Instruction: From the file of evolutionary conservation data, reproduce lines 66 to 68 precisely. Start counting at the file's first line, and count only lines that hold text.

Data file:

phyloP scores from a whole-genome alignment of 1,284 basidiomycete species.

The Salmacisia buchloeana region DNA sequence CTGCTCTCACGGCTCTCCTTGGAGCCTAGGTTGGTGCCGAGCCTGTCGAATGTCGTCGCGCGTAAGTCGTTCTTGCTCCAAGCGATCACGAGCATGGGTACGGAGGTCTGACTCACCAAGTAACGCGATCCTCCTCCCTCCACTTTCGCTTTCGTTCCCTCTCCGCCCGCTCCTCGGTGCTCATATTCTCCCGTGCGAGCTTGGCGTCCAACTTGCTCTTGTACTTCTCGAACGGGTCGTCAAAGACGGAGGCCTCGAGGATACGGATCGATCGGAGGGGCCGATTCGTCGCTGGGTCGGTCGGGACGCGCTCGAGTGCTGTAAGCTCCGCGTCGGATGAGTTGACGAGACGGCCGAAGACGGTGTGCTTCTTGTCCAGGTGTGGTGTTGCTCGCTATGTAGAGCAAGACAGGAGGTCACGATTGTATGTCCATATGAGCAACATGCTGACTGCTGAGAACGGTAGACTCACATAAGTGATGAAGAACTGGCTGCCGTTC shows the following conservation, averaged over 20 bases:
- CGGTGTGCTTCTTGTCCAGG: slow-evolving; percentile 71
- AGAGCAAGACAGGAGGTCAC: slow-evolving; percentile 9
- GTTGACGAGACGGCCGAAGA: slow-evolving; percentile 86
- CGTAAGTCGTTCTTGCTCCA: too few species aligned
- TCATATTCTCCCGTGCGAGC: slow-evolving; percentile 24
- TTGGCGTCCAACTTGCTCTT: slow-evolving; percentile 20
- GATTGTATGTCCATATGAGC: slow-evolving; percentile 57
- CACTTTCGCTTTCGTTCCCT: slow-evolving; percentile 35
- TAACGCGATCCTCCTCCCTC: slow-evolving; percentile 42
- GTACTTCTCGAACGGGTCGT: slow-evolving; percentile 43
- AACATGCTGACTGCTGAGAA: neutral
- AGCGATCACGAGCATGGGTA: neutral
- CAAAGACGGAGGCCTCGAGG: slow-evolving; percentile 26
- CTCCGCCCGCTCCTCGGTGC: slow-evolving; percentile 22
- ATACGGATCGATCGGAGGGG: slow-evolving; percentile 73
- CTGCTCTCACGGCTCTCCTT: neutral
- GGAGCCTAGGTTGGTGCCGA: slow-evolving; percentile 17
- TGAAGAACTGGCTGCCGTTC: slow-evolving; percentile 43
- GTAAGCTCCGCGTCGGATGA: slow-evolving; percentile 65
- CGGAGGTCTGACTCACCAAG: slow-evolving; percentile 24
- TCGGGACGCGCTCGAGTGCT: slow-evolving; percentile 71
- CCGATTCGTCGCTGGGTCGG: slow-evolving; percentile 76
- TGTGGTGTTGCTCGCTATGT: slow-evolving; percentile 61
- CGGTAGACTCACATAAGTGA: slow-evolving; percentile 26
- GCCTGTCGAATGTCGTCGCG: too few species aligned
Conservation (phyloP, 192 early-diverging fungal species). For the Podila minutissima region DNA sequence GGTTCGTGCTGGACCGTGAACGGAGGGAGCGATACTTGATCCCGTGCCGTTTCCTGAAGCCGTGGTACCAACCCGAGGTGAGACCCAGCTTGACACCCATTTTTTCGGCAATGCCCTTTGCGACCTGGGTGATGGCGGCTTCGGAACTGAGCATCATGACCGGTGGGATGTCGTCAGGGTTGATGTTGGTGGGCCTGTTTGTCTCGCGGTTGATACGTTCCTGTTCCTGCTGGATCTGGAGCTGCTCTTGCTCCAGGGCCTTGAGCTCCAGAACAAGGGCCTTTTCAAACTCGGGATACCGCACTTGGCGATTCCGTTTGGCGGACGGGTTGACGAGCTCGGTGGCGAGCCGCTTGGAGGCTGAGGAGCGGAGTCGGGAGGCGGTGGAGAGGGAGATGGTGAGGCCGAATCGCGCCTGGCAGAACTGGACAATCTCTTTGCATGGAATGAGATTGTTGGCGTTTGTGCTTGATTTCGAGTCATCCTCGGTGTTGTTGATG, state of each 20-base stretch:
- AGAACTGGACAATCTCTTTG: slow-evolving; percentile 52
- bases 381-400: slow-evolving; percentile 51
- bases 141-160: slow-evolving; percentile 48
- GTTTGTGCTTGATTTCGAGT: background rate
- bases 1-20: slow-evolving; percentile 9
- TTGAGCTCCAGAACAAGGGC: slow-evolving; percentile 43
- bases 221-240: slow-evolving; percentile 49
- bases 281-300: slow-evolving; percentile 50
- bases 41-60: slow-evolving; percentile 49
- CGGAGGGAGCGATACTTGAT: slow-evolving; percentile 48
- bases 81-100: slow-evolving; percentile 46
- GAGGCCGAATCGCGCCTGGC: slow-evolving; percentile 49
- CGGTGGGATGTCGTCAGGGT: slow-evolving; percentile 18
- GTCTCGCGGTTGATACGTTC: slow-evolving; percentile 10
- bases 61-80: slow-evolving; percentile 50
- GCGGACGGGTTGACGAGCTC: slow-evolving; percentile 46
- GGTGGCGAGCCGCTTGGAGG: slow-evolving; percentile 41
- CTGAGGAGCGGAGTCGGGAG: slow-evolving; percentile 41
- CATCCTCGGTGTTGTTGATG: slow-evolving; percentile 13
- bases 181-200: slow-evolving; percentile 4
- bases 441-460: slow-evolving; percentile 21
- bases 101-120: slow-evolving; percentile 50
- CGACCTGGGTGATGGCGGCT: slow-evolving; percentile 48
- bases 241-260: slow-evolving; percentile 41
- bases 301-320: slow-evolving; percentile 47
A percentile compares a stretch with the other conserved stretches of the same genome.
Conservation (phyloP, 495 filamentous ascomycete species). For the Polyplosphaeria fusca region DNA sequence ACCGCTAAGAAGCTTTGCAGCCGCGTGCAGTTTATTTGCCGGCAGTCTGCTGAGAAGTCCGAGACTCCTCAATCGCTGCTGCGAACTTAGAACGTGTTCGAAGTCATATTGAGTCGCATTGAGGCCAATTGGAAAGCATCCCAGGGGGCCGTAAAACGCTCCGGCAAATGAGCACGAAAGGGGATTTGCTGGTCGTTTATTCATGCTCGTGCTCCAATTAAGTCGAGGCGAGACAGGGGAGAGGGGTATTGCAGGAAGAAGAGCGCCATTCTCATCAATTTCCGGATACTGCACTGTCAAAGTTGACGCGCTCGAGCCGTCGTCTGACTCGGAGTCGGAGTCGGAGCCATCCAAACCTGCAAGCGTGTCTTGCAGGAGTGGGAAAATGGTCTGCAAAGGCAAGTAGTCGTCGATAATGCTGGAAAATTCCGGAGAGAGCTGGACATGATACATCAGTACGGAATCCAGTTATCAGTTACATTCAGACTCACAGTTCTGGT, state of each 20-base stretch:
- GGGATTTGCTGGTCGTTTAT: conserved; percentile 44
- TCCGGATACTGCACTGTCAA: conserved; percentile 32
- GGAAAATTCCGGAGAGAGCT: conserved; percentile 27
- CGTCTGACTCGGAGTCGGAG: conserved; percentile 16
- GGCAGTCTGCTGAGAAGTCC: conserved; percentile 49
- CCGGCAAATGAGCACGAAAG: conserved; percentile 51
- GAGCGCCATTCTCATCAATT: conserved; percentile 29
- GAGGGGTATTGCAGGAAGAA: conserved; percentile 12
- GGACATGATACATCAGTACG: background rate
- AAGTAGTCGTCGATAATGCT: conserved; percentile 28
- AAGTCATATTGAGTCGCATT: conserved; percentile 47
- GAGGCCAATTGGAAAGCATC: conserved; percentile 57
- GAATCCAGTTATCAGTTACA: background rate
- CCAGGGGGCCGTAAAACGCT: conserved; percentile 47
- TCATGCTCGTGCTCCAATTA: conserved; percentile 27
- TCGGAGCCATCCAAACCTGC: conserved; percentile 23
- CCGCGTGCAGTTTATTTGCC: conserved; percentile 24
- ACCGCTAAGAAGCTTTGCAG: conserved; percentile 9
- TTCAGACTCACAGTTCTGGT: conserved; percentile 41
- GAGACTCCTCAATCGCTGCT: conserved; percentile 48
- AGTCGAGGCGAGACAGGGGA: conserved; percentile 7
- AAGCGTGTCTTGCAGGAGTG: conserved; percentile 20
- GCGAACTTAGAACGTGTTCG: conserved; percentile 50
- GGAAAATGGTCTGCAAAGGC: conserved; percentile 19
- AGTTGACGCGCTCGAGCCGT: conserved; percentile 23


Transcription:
- AAGTCATATTGAGTCGCATT: conserved; percentile 47
- GAGGCCAATTGGAAAGCATC: conserved; percentile 57
- GAATCCAGTTATCAGTTACA: background rate